We exchanged keys and he went to catch a plane for Barcelona. Later, we were exchanging photos via whatsapp, of them on the Barceloneta beach and me on the red carpet, haha.
Katarina Orlandini, our UX Designer from Barcelona, recently went on her first home exchange trip. Here, she shares her experience about what it was like to visit Berlin as a home exchanger.
1) How long have you been with HomeExchange.com?
I started to work as a UX Designer for HomeExchange.com in October 2014, and I did my first exchange this February.
2) What do you like about home exchanging?
I love how the world seems so much closer with my HomeExchange account. I get exchange requests from Vietnam, Guatemala, Australia; basically from all over the globe. Although I’m obviously not going to exchange with everyone, I have a constant fuel for daydreaming and for making plans for the future.
I also love the personal contact and a possibility to meet new, unexpected people. A few weeks ago we also hosted another family in a non-simultaneous exchange and it was great. We became friends instantly and basically spent the whole week together. I would always choose staying at an actual real home over staying in a hotel! Read More
Post by Rosemary Kneipp, AussieinFrance.com
When we first started our home exchanges three years ago, it all seemed very easy. As time went on, we began to find it difficult to find what we wanted. There seem to be several reasons.
Number of offers varies with the country
First, all countries are not equal when it comes to home exchange. Let’s take a look at the figures. HomeExchange.com has 65,000 members, including 29,900 in Europe, 17,500 in the US, 9,400 in France (including 2,500 in and around Paris), 3,900 in Canada, 3,700 in Spain, 2,800 in Italy, 2,500 in Australia, 2,230 in the Netherlands, 2,100 in the UK, 1,700 in Denmark, 1,140 in Germany (560 in Berlin), 1,000 in Ireland, 990 in Sweden, 400 in Portugal, 277 in Hungary, 260 in Austria, 175 in Turkey, 75 in Poland and 24 in Slovenia.
The capacity of the home
Then there are differences in the number of people per household. In Portugal, for example, about 50% of home exchangers have 3 or more people in their party which limits the possibilities considerably when you can only offer accommodation for 2 people. Read More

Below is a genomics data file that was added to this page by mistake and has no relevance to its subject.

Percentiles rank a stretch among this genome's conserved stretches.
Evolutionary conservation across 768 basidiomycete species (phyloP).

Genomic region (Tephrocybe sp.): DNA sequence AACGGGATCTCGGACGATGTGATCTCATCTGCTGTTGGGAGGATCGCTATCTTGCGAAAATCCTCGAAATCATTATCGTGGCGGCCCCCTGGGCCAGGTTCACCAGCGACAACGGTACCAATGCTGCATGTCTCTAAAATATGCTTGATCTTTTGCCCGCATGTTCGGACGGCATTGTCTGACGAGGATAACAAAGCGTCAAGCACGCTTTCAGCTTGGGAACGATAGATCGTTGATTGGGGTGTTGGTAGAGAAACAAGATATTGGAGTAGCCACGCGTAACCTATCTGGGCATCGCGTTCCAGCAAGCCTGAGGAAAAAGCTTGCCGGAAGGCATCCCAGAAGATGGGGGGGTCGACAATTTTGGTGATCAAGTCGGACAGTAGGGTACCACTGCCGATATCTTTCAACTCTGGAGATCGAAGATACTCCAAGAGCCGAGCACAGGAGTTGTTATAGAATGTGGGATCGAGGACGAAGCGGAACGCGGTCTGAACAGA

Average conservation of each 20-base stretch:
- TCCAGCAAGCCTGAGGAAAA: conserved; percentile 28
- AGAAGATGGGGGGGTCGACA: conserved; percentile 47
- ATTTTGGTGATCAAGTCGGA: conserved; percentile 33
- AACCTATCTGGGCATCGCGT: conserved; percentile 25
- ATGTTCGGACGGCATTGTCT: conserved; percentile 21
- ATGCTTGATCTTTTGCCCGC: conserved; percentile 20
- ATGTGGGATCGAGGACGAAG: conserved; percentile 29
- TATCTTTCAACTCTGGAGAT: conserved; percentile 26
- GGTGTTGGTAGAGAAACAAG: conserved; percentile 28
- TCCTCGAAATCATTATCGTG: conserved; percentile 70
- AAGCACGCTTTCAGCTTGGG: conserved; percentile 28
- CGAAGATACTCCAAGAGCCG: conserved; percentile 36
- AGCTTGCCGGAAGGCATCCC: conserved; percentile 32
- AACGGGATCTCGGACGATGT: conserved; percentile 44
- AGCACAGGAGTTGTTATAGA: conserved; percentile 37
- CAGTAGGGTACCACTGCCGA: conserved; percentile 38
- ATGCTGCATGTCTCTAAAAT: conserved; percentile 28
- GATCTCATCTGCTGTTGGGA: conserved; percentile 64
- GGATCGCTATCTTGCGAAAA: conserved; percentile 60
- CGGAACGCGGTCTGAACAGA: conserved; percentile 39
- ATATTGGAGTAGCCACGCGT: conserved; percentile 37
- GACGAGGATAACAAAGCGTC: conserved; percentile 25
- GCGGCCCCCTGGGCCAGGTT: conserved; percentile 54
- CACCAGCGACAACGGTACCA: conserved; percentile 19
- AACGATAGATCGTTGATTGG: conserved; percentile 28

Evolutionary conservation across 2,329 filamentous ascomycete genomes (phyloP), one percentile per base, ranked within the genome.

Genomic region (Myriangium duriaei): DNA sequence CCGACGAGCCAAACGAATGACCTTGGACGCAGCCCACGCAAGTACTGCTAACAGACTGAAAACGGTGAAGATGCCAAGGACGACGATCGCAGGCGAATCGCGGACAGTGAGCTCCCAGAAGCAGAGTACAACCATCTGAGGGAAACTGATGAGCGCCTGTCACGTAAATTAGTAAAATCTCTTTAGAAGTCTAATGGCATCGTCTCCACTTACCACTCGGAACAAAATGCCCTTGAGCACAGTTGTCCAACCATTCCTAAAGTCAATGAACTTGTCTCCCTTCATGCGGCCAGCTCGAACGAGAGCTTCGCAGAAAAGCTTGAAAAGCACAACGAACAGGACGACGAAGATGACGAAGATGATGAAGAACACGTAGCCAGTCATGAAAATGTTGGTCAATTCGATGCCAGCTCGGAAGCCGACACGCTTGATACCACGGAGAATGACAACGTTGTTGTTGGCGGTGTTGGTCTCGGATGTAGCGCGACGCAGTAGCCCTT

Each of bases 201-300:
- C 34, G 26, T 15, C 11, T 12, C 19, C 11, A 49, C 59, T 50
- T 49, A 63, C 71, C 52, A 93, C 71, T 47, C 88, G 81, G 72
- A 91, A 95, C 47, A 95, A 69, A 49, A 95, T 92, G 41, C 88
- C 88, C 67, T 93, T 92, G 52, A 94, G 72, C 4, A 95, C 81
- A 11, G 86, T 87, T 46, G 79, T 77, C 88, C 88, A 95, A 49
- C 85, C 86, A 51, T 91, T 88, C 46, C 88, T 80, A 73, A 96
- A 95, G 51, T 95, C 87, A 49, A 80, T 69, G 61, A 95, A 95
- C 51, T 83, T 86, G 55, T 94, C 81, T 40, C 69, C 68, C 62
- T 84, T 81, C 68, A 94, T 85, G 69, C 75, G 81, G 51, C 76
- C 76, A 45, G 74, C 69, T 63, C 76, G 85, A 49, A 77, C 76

Have you ever wondered where great artists find their inspiration? What led to Claude Monet painting his water lilies, and where did he paint them? Did you know that it is an actual place that you can explore, take-in, and maybe even inspire your own creativity?
Here, we have found and assembled the unique destinations where Claude Monet and Leonardo Da Vinci found their muse.
1. Claude MONET
While looking out of a train window, Claude Monet noticed the French countryside of Giverny unfold in an ever-changing tapestry of history and topography, and he decided that he wanted to call the rolling hillside he watched pass by home. Months later, he rented a house set on 2.5 acres there, which he decided to purchase in 1890. With his new home, he set out to create the magnificent gardens he had always wanted to paint. For 40 years, Monet settled there and painted his inspiring landscape until his death in 1926.
Giverny sits on the right bank of the Seine River where it meets the Epte River just 50 miles North West of Paris, in the old province of Normandy. So steeped in history, archeologist have found cave paintings from prehistoric times in the area. Drawn by the landscapes, history, and the presence of Monet, the area has been home to great artists like Willard Metcalf, Theodore Wendel, Frederick Carl Frieseke, and John Leslie Breck — their art also adorns the city’s museums.
Many of Monet’s paintings were of his garden in Giverny, including most of his work from his famous water lilies, wisterias, and azaleas projects.
The city as a subject for literature came into its own at the beginning of the nineteenth century, as great writers turned their attention to these man-made worlds of both monumental architecture and horrendous slums. Here are the first two entries in an on-going series about cities which have inspired great writers, compiled exclusively for HomeExchange.com readers.
How to say hello:
Hola (Hi) or Buenos días (Good morning, more formal)
How to say goodbye:
Hasta luego (See you later) or Adiós (Goodbye)
With other declinations depending on the region of Spain!
How to say thank you:
Favorite national foods:
Made of different regions and climates, Spain presents a big variety of food. Here are only a few examples:
They are the resources of our greatest collective knowledge, and as such, libraries are an architectural testament to the strength of the human imagination. Here is a list of our favorite top 10 libraries in the world.
1. New York Public Library
New York, New York
Spanning three city blocks, the Beaux-Arts landmark contains nearly 53 million items, and is the third largest library in the world. Filled with mosaics, the Rose Main Reading Room spans nearly two city blocks and contains 42 elongated oaks tables for visitors to sit and marvel.
2. The Library of Alexandria, Egypt
The original Library of Alexandria was one of the Seven Wonders of the World and the epicenter of some of the greatest minds in the ancient world. Rebuilt in 2002, the $220 million dollar library boasts a planetarium, museum, a manuscript restoration lab, art galleries and a conference center that aims to live up to its great predecessor. Read More
The next time you go on a golf vacation or on a vacation where you just want to get in a round or two, wouldn’t it be nice to stay for free in a lovely home right on or near a golf course?
Almost 20,000 of our 65,000+ Listings have indicated their homes as being accessible to golf. All of those homes have courses in the area, and many of them are actually on courses or in country clubs.